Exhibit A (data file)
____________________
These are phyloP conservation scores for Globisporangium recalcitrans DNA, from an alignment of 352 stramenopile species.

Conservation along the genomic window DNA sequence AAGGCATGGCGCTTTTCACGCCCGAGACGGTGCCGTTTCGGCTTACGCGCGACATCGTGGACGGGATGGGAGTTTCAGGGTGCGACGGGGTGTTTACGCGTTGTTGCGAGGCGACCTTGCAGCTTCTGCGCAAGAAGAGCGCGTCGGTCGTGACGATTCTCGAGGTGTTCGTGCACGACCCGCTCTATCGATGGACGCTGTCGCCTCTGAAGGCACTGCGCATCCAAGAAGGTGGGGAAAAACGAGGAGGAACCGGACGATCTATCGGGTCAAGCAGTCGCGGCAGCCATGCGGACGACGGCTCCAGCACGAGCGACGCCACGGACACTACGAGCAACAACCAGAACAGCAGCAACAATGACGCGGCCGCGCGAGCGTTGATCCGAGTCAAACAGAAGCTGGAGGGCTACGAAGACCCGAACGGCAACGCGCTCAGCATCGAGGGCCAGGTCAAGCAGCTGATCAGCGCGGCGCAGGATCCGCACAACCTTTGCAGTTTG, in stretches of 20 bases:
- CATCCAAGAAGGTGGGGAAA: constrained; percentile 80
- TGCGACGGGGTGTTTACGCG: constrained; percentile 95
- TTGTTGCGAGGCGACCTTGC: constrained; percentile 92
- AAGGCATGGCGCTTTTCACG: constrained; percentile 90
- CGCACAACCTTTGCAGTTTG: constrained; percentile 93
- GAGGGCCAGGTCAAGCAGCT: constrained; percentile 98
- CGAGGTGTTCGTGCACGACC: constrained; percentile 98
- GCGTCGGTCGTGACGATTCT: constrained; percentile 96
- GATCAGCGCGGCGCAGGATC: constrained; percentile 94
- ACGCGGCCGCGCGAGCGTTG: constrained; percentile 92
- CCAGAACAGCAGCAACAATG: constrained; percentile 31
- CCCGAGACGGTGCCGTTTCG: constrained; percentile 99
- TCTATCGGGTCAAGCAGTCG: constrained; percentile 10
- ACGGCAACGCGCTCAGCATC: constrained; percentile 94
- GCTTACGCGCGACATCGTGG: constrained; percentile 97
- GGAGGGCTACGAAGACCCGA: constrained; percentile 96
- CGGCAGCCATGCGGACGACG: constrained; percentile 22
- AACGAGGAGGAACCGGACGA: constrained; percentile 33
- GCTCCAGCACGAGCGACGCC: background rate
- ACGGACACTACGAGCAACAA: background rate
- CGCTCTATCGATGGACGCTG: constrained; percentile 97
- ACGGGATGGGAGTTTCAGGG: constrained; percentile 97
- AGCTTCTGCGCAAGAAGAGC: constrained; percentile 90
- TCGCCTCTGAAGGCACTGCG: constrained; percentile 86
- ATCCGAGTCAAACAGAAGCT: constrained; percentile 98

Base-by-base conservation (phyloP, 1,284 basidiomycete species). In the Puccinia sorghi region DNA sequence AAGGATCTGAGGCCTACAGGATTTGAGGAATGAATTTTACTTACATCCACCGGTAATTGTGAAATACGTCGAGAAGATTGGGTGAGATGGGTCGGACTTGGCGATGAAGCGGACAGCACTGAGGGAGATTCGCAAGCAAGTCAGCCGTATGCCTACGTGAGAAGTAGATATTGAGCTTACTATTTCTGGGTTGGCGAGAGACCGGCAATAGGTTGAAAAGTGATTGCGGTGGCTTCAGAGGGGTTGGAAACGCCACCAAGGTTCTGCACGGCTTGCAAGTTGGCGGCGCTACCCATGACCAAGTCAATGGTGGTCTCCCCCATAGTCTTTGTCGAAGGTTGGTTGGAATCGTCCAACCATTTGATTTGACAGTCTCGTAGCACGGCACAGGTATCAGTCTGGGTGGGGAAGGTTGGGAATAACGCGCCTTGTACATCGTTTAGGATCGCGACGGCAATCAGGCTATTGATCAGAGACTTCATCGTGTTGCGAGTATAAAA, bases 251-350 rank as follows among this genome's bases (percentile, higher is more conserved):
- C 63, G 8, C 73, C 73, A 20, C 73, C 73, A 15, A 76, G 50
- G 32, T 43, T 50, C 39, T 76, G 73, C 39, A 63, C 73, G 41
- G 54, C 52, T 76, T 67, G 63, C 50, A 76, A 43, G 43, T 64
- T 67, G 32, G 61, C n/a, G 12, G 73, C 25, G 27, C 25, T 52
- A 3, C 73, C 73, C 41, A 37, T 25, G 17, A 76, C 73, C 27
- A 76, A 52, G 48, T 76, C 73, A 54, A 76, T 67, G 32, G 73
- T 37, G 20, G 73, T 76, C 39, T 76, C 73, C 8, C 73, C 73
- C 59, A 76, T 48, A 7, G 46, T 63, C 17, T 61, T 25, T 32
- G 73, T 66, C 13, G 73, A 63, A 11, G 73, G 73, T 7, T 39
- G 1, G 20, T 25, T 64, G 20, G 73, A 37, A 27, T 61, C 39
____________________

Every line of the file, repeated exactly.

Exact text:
These are phyloP conservation scores for Globisporangium recalcitrans DNA, from an alignment of 352 stramenopile species.

Conservation along the genomic window DNA sequence AAGGCATGGCGCTTTTCACGCCCGAGACGGTGCCGTTTCGGCTTACGCGCGACATCGTGGACGGGATGGGAGTTTCAGGGTGCGACGGGGTGTTTACGCGTTGTTGCGAGGCGACCTTGCAGCTTCTGCGCAAGAAGAGCGCGTCGGTCGTGACGATTCTCGAGGTGTTCGTGCACGACCCGCTCTATCGATGGACGCTGTCGCCTCTGAAGGCACTGCGCATCCAAGAAGGTGGGGAAAAACGAGGAGGAACCGGACGATCTATCGGGTCAAGCAGTCGCGGCAGCCATGCGGACGACGGCTCCAGCACGAGCGACGCCACGGACACTACGAGCAACAACCAGAACAGCAGCAACAATGACGCGGCCGCGCGAGCGTTGATCCGAGTCAAACAGAAGCTGGAGGGCTACGAAGACCCGAACGGCAACGCGCTCAGCATCGAGGGCCAGGTCAAGCAGCTGATCAGCGCGGCGCAGGATCCGCACAACCTTTGCAGTTTG, in stretches of 20 bases:
- CATCCAAGAAGGTGGGGAAA: constrained; percentile 80
- TGCGACGGGGTGTTTACGCG: constrained; percentile 95
- TTGTTGCGAGGCGACCTTGC: constrained; percentile 92
- AAGGCATGGCGCTTTTCACG: constrained; percentile 90
- CGCACAACCTTTGCAGTTTG: constrained; percentile 93
- GAGGGCCAGGTCAAGCAGCT: constrained; percentile 98
- CGAGGTGTTCGTGCACGACC: constrained; percentile 98
- GCGTCGGTCGTGACGATTCT: constrained; percentile 96
- GATCAGCGCGGCGCAGGATC: constrained; percentile 94
- ACGCGGCCGCGCGAGCGTTG: constrained; percentile 92
- CCAGAACAGCAGCAACAATG: constrained; percentile 31
- CCCGAGACGGTGCCGTTTCG: constrained; percentile 99
- TCTATCGGGTCAAGCAGTCG: constrained; percentile 10
- ACGGCAACGCGCTCAGCATC: constrained; percentile 94
- GCTTACGCGCGACATCGTGG: constrained; percentile 97
- GGAGGGCTACGAAGACCCGA: constrained; percentile 96
- CGGCAGCCATGCGGACGACG: constrained; percentile 22
- AACGAGGAGGAACCGGACGA: constrained; percentile 33
- GCTCCAGCACGAGCGACGCC: background rate
- ACGGACACTACGAGCAACAA: background rate
- CGCTCTATCGATGGACGCTG: constrained; percentile 97
- ACGGGATGGGAGTTTCAGGG: constrained; percentile 97
- AGCTTCTGCGCAAGAAGAGC: constrained; percentile 90
- TCGCCTCTGAAGGCACTGCG: constrained; percentile 86
- ATCCGAGTCAAACAGAAGCT: constrained; percentile 98

Base-by-base conservation (phyloP, 1,284 basidiomycete species). In the Puccinia sorghi region DNA sequence AAGGATCTGAGGCCTACAGGATTTGAGGAATGAATTTTACTTACATCCACCGGTAATTGTGAAATACGTCGAGAAGATTGGGTGAGATGGGTCGGACTTGGCGATGAAGCGGACAGCACTGAGGGAGATTCGCAAGCAAGTCAGCCGTATGCCTACGTGAGAAGTAGATATTGAGCTTACTATTTCTGGGTTGGCGAGAGACCGGCAATAGGTTGAAAAGTGATTGCGGTGGCTTCAGAGGGGTTGGAAACGCCACCAAGGTTCTGCACGGCTTGCAAGTTGGCGGCGCTACCCATGACCAAGTCAATGGTGGTCTCCCCCATAGTCTTTGTCGAAGGTTGGTTGGAATCGTCCAACCATTTGATTTGACAGTCTCGTAGCACGGCACAGGTATCAGTCTGGGTGGGGAAGGTTGGGAATAACGCGCCTTGTACATCGTTTAGGATCGCGACGGCAATCAGGCTATTGATCAGAGACTTCATCGTGTTGCGAGTATAAAA, bases 251-350 rank as follows among this genome's bases (percentile, higher is more conserved):
- C 63, G 8, C 73, C 73, A 20, C 73, C 73, A 15, A 76, G 50
- G 32, T 43, T 50, C 39, T 76, G 73, C 39, A 63, C 73, G 41
- G 54, C 52, T 76, T 67, G 63, C 50, A 76, A 43, G 43, T 64
- T 67, G 32, G 61, C n/a, G 12, G 73, C 25, G 27, C 25, T 52
- A 3, C 73, C 73, C 41, A 37, T 25, G 17, A 76, C 73, C 27
- A 76, A 52, G 48, T 76, C 73, A 54, A 76, T 67, G 32, G 73
- T 37, G 20, G 73, T 76, C 39, T 76, C 73, C 8, C 73, C 73
- C 59, A 76, T 48, A 7, G 46, T 63, C 17, T 61, T 25, T 32
- G 73, T 66, C 13, G 73, A 63, A 11, G 73, G 73, T 7, T 39
- G 1, G 20, T 25, T 64, G 20, G 73, A 37, A 27, T 61, C 39